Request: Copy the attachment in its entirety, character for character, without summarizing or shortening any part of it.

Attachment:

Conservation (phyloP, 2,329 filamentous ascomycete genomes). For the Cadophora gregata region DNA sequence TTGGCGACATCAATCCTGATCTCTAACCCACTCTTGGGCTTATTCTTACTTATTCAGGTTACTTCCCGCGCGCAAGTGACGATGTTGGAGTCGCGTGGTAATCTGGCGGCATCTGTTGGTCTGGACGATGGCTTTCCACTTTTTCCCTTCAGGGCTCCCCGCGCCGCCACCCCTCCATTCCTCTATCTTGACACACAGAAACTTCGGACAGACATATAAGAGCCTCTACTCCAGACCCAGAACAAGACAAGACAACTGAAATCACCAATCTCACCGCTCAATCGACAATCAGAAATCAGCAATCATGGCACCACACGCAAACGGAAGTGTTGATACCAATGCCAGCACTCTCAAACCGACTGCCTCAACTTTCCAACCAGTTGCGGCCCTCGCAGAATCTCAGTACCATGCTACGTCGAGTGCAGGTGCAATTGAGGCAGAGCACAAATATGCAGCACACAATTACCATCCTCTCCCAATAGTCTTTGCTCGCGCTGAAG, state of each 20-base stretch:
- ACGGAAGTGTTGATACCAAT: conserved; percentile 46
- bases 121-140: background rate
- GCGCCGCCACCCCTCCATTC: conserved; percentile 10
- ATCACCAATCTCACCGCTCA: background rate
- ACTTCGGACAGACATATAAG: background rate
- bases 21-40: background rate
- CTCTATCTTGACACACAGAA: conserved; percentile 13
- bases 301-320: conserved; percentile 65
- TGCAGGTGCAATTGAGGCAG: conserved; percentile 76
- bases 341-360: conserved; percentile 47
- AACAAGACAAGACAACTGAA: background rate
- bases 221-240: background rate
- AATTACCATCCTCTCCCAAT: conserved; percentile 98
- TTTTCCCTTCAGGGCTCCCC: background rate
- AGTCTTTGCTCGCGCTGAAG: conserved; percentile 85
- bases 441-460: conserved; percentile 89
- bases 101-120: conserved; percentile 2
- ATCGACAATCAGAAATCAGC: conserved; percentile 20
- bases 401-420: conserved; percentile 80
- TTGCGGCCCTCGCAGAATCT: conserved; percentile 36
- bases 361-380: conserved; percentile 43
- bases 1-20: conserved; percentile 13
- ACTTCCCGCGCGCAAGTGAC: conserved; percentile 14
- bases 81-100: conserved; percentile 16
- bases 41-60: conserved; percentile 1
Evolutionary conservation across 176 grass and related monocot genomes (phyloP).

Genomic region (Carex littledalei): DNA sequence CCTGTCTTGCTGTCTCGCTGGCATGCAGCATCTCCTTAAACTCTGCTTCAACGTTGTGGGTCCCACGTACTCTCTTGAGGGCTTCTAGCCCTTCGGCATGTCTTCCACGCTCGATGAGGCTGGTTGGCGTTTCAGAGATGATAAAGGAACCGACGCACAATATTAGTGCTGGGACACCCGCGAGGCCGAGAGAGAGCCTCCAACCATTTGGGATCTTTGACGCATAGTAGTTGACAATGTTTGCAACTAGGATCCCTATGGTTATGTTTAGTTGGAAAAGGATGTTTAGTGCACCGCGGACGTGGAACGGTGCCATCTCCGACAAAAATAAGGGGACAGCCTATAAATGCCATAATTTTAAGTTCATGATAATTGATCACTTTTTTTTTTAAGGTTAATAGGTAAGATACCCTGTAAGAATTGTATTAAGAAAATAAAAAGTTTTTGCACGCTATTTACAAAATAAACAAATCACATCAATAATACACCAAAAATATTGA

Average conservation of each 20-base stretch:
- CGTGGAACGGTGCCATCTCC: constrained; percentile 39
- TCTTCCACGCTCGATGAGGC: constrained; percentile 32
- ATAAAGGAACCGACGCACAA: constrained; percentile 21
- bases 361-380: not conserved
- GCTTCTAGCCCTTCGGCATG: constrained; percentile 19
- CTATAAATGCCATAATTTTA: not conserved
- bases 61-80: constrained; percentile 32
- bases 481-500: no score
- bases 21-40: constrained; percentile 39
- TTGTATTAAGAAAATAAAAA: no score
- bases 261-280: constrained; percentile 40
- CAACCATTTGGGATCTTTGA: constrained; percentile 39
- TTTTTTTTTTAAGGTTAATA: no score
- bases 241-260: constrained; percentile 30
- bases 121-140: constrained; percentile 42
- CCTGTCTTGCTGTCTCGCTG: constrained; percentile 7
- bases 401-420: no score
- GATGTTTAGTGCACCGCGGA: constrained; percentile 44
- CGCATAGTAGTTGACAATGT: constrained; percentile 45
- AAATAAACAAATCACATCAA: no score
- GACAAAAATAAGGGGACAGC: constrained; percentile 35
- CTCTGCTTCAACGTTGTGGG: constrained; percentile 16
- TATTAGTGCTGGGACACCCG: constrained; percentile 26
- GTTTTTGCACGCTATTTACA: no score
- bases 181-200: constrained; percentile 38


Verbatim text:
Conservation (phyloP, 2,329 filamentous ascomycete genomes). For the Cadophora gregata region DNA sequence TTGGCGACATCAATCCTGATCTCTAACCCACTCTTGGGCTTATTCTTACTTATTCAGGTTACTTCCCGCGCGCAAGTGACGATGTTGGAGTCGCGTGGTAATCTGGCGGCATCTGTTGGTCTGGACGATGGCTTTCCACTTTTTCCCTTCAGGGCTCCCCGCGCCGCCACCCCTCCATTCCTCTATCTTGACACACAGAAACTTCGGACAGACATATAAGAGCCTCTACTCCAGACCCAGAACAAGACAAGACAACTGAAATCACCAATCTCACCGCTCAATCGACAATCAGAAATCAGCAATCATGGCACCACACGCAAACGGAAGTGTTGATACCAATGCCAGCACTCTCAAACCGACTGCCTCAACTTTCCAACCAGTTGCGGCCCTCGCAGAATCTCAGTACCATGCTACGTCGAGTGCAGGTGCAATTGAGGCAGAGCACAAATATGCAGCACACAATTACCATCCTCTCCCAATAGTCTTTGCTCGCGCTGAAG, state of each 20-base stretch:
- ACGGAAGTGTTGATACCAAT: conserved; percentile 46
- bases 121-140: background rate
- GCGCCGCCACCCCTCCATTC: conserved; percentile 10
- ATCACCAATCTCACCGCTCA: background rate
- ACTTCGGACAGACATATAAG: background rate
- bases 21-40: background rate
- CTCTATCTTGACACACAGAA: conserved; percentile 13
- bases 301-320: conserved; percentile 65
- TGCAGGTGCAATTGAGGCAG: conserved; percentile 76
- bases 341-360: conserved; percentile 47
- AACAAGACAAGACAACTGAA: background rate
- bases 221-240: background rate
- AATTACCATCCTCTCCCAAT: conserved; percentile 98
- TTTTCCCTTCAGGGCTCCCC: background rate
- AGTCTTTGCTCGCGCTGAAG: conserved; percentile 85
- bases 441-460: conserved; percentile 89
- bases 101-120: conserved; percentile 2
- ATCGACAATCAGAAATCAGC: conserved; percentile 20
- bases 401-420: conserved; percentile 80
- TTGCGGCCCTCGCAGAATCT: conserved; percentile 36
- bases 361-380: conserved; percentile 43
- bases 1-20: conserved; percentile 13
- ACTTCCCGCGCGCAAGTGAC: conserved; percentile 14
- bases 81-100: conserved; percentile 16
- bases 41-60: conserved; percentile 1
Evolutionary conservation across 176 grass and related monocot genomes (phyloP).

Genomic region (Carex littledalei): DNA sequence CCTGTCTTGCTGTCTCGCTGGCATGCAGCATCTCCTTAAACTCTGCTTCAACGTTGTGGGTCCCACGTACTCTCTTGAGGGCTTCTAGCCCTTCGGCATGTCTTCCACGCTCGATGAGGCTGGTTGGCGTTTCAGAGATGATAAAGGAACCGACGCACAATATTAGTGCTGGGACACCCGCGAGGCCGAGAGAGAGCCTCCAACCATTTGGGATCTTTGACGCATAGTAGTTGACAATGTTTGCAACTAGGATCCCTATGGTTATGTTTAGTTGGAAAAGGATGTTTAGTGCACCGCGGACGTGGAACGGTGCCATCTCCGACAAAAATAAGGGGACAGCCTATAAATGCCATAATTTTAAGTTCATGATAATTGATCACTTTTTTTTTTAAGGTTAATAGGTAAGATACCCTGTAAGAATTGTATTAAGAAAATAAAAAGTTTTTGCACGCTATTTACAAAATAAACAAATCACATCAATAATACACCAAAAATATTGA

Average conservation of each 20-base stretch:
- CGTGGAACGGTGCCATCTCC: constrained; percentile 39
- TCTTCCACGCTCGATGAGGC: constrained; percentile 32
- ATAAAGGAACCGACGCACAA: constrained; percentile 21
- bases 361-380: not conserved
- GCTTCTAGCCCTTCGGCATG: constrained; percentile 19
- CTATAAATGCCATAATTTTA: not conserved
- bases 61-80: constrained; percentile 32
- bases 481-500: no score
- bases 21-40: constrained; percentile 39
- TTGTATTAAGAAAATAAAAA: no score
- bases 261-280: constrained; percentile 40
- CAACCATTTGGGATCTTTGA: constrained; percentile 39
- TTTTTTTTTTAAGGTTAATA: no score
- bases 241-260: constrained; percentile 30
- bases 121-140: constrained; percentile 42
- CCTGTCTTGCTGTCTCGCTG: constrained; percentile 7
- bases 401-420: no score
- GATGTTTAGTGCACCGCGGA: constrained; percentile 44
- CGCATAGTAGTTGACAATGT: constrained; percentile 45
- AAATAAACAAATCACATCAA: no score
- GACAAAAATAAGGGGACAGC: constrained; percentile 35
- CTCTGCTTCAACGTTGTGGG: constrained; percentile 16
- TATTAGTGCTGGGACACCCG: constrained; percentile 26
- GTTTTTGCACGCTATTTACA: no score
- bases 181-200: constrained; percentile 38